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A TransCanada Keystone Pipeline pump station operates outside Steele City, Nebraska, on March 10, 2014.

Reuters/Lane Hickenbottom

It took barely a nanosecond for anti-trade activists to decry what they say is the real meaning of TransCanada Corp.'s multibillion-dollar Keystone XL pipeline lawsuit.

"These destructive provisions that wrongly empower corporations to attack our safeguards show exactly why NAFTA was wrong and why the dangerous and far-reaching Trans-Pacific Partnership is worse and must be stopped in its tracks," the Sierra Club said.

The Council of Canadians quickly echoed the sentiment, complaining that trade agreements enable companies such as TransCanada to thwart the democratic will of Americans to manage their environment and economy.

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Wrong.

If there is a lesson in the Keystone saga, it is that Canadians should be thankful that NAFTA, the Canada-EU free-trade deal and the TPP give companies a tool to fight mistreatment at the hands of other governments.

TransCanada filed a notice of intent this week to sue the U.S. government for a whopping $15-billion (U.S.), tapping NAFTA's Chapter 11 dispute resolution rules.

So-called investor-state dispute settlement, or ISDS, has become a lightning rod. Chapter 11 and similar mechanisms are now standard in literally thousands of trade and investment treaties in force around the world.

Critics like to cast ISDS as a nefarious device that allows big companies to skirt legitimate environmental or health regulation. That's a stretch. What these clauses do is give foreign investors access to an independent arbitration process when they believe they've been treated worse than domestic investors, or when their investments have been expropriated without fair compensation.

These tribunals – a three-person panel in the case of NAFTA – can't overturn laws or rewrite regulations. They only have the power to award compensation.

And they are typically a long shot. Many cases are quickly dismissed because they have no merit. Compensation awards are almost always reduced.

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TransCanada's case looks like a Hail Mary.

A decision could take years, and if successful, the energy company's $15-billion claim would be among the largest sums ever awarded. (In 2014, investors in Yukos Oil were awarded a total of $50-billion over Russia's takeover of the company; they have yet to be paid.) TransCanada's claim exceeds the $8-billion cost of the cross-border pipeline.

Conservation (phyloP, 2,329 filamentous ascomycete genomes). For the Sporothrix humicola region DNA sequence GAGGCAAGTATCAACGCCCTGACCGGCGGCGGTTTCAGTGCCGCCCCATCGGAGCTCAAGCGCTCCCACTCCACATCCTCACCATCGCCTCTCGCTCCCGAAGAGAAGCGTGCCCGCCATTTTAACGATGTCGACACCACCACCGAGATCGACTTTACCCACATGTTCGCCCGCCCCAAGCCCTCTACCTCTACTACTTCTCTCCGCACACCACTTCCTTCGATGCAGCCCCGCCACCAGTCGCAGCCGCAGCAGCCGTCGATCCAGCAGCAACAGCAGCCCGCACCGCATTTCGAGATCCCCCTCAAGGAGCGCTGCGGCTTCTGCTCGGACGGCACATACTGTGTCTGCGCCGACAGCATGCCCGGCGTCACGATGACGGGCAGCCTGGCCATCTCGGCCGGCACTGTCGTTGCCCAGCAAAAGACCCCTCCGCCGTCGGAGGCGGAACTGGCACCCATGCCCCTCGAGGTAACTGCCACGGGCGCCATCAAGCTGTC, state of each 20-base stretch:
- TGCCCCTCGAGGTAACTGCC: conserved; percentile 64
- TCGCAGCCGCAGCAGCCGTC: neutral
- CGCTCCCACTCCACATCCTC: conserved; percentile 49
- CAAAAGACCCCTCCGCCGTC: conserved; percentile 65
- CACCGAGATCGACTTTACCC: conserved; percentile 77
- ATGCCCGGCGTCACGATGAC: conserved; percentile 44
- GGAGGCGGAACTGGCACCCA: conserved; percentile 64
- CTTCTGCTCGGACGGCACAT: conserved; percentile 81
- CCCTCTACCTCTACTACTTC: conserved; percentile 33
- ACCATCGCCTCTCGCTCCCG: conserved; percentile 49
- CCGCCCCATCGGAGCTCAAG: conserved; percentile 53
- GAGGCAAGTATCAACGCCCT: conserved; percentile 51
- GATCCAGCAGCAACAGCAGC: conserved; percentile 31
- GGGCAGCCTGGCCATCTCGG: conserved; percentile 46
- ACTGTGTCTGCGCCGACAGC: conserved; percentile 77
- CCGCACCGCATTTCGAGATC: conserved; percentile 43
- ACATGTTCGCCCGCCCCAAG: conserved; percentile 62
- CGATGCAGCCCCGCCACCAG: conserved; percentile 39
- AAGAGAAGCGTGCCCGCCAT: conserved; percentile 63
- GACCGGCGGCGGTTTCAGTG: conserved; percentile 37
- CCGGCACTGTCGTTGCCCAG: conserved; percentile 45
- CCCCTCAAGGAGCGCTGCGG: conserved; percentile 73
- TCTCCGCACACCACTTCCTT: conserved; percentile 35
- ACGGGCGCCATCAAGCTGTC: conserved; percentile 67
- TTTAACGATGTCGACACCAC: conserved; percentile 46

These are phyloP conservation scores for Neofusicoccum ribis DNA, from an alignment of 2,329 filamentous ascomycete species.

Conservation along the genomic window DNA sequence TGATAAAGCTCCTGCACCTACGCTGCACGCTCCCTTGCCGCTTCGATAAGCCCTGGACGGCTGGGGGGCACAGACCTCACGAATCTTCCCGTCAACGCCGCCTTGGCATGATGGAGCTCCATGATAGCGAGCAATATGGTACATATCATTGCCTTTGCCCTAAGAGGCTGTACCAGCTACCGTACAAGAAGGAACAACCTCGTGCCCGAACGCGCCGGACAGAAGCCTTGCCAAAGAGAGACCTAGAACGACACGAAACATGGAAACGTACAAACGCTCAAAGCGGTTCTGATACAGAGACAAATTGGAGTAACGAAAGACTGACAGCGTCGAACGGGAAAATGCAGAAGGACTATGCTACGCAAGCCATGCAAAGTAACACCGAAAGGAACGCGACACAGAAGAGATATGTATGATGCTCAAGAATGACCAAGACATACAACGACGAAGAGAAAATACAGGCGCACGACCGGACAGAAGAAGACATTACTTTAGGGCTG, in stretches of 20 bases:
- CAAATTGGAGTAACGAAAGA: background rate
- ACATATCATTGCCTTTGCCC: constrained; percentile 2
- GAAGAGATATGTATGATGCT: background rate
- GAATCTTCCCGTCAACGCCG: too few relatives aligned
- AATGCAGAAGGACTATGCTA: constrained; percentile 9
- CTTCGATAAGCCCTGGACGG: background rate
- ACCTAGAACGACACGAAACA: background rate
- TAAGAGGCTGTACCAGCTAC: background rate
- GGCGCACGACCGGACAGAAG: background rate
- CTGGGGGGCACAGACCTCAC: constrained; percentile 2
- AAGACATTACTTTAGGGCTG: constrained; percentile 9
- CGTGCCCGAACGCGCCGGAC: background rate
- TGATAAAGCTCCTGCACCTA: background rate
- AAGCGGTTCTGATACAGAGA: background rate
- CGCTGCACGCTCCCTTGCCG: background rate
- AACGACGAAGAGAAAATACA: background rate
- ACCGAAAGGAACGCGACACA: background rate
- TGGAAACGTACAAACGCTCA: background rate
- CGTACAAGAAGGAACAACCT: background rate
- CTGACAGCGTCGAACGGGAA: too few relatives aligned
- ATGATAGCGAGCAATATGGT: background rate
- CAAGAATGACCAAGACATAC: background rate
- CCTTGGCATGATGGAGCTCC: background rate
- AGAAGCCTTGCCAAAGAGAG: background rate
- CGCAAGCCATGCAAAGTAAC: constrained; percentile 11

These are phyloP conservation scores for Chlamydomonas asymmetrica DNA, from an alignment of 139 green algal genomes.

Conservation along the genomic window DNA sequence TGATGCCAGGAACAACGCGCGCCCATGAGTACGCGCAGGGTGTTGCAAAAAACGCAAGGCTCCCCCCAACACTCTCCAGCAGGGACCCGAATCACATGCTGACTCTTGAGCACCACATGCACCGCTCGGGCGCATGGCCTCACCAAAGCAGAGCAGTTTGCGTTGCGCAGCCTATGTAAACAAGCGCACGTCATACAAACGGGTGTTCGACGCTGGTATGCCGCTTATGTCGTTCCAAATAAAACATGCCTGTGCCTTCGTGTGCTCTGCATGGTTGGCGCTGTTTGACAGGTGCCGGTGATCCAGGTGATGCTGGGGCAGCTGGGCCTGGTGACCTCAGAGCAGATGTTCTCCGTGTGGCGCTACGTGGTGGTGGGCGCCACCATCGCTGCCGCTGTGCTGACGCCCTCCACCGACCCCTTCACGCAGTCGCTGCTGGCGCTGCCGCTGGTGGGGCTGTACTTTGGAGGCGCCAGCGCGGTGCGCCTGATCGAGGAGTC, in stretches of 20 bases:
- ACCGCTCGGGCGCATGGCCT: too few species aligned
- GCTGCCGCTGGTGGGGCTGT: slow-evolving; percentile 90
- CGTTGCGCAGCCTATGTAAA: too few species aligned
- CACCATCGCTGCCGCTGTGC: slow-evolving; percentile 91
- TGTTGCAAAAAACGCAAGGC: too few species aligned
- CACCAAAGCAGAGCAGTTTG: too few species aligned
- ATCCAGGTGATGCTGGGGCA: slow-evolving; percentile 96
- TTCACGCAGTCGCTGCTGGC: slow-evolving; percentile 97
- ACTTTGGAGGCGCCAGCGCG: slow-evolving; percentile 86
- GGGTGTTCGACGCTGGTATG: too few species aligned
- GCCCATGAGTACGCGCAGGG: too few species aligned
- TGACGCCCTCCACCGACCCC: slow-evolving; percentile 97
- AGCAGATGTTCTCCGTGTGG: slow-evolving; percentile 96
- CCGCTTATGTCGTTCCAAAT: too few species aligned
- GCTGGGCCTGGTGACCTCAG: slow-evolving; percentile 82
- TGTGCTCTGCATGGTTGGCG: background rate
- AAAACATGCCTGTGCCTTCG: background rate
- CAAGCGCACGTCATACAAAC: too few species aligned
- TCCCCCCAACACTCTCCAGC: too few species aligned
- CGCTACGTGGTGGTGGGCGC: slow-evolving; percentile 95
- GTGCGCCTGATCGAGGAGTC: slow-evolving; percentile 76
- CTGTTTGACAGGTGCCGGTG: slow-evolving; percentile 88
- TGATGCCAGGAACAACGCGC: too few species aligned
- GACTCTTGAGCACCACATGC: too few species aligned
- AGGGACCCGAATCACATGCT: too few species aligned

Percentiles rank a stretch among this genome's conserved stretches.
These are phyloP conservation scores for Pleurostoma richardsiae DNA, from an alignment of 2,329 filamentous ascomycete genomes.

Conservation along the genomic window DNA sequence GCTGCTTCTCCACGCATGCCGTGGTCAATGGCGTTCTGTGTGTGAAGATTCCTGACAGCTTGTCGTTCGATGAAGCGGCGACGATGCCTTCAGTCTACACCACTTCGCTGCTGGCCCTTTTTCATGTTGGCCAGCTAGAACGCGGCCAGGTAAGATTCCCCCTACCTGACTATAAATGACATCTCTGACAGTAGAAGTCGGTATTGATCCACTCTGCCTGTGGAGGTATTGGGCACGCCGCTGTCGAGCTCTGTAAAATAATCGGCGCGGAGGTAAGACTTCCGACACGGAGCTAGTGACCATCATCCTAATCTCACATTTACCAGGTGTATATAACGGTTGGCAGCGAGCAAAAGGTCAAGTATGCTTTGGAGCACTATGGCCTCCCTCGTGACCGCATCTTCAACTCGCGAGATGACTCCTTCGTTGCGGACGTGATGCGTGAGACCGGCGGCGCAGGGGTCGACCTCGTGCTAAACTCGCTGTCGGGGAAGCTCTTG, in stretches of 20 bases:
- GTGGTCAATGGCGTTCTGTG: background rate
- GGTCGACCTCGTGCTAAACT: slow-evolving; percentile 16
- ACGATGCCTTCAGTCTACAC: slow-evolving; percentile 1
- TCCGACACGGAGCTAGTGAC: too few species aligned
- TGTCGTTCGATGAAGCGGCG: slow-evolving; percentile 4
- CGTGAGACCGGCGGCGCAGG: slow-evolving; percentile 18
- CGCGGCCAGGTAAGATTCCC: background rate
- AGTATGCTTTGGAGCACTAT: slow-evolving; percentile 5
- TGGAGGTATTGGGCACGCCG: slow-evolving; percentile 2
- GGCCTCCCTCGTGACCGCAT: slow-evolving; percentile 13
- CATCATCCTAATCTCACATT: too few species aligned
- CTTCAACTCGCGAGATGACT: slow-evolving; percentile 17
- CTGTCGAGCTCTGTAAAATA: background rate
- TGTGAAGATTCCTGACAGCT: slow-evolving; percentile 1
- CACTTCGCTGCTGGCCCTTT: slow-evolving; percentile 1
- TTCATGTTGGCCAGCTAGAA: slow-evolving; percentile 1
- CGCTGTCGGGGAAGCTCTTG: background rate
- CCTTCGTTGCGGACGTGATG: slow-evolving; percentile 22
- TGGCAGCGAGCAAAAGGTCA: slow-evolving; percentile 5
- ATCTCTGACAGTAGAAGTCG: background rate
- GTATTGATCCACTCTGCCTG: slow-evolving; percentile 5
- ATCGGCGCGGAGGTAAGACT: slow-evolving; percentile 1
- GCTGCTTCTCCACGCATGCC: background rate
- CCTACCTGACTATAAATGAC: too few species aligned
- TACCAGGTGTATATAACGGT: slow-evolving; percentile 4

The United States, which has 50 ISDS agreements in place around the world, has never lost a case, including a handful pursued by Canadian companies.

So it would be foolish to prejudge the outcome.

But the facts, as laid out in TransCanada's NAFTA filing, are compelling, and disturbing. The Obama administration insists it will vigorously defend itself.

U.S. President Barack Obama ultimately rejected Keystone on the grounds that it was not in the country's national interest. National interest is a murky notion, but TransCanada need not necessarily prove that its project isn't in the U.S. national interest to win. It must only prove that it is been treated unfairly versus local investors or other foreign rivals.

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And on that score, TransCanada would seem to have a case. The Obama administration argued that determining the national interest was contingent on Keystone not making "the problem of carbon pollution" worse, as Mr. Obama put it in a 2013 speech. And U.S. officials repeatedly concluded that the pipeline would not increase carbon emissions, affect the rate of development in Canada's oil sands or stem the flow of Canadian heavy crude into the U.S.

During the seven long years that the company's application languished at the State Department and the White House, the U.S. approved numerous other domestic pipelines, while opening up millions of acres for hydraulic fracturing and offshore areas to oil and gas development.

That, at least, suggests unequal treatment, applied simply because the pipeline crossed the Canada-U.S. border. What's more, TransCanada says Keystone is the only international pipeline the U.S. has ever rejected.

The reality, of course, is that Keystone became a political football. The Obama administration admitted as much when it finally rejected the project last November. U.S. Secretary of State John Kerry said "critical " in his rejection was that saying yes would have undermined the United States' ability to be a world leader in fighting climate change, even while acknowledging the pipeline would not boost greenhouse gas emissions.

"The decision elevated perceptions over reality, which is the hallmark of a decision tainted by politics," TransCanada concludes in its NAFTA filing.

Indeed.

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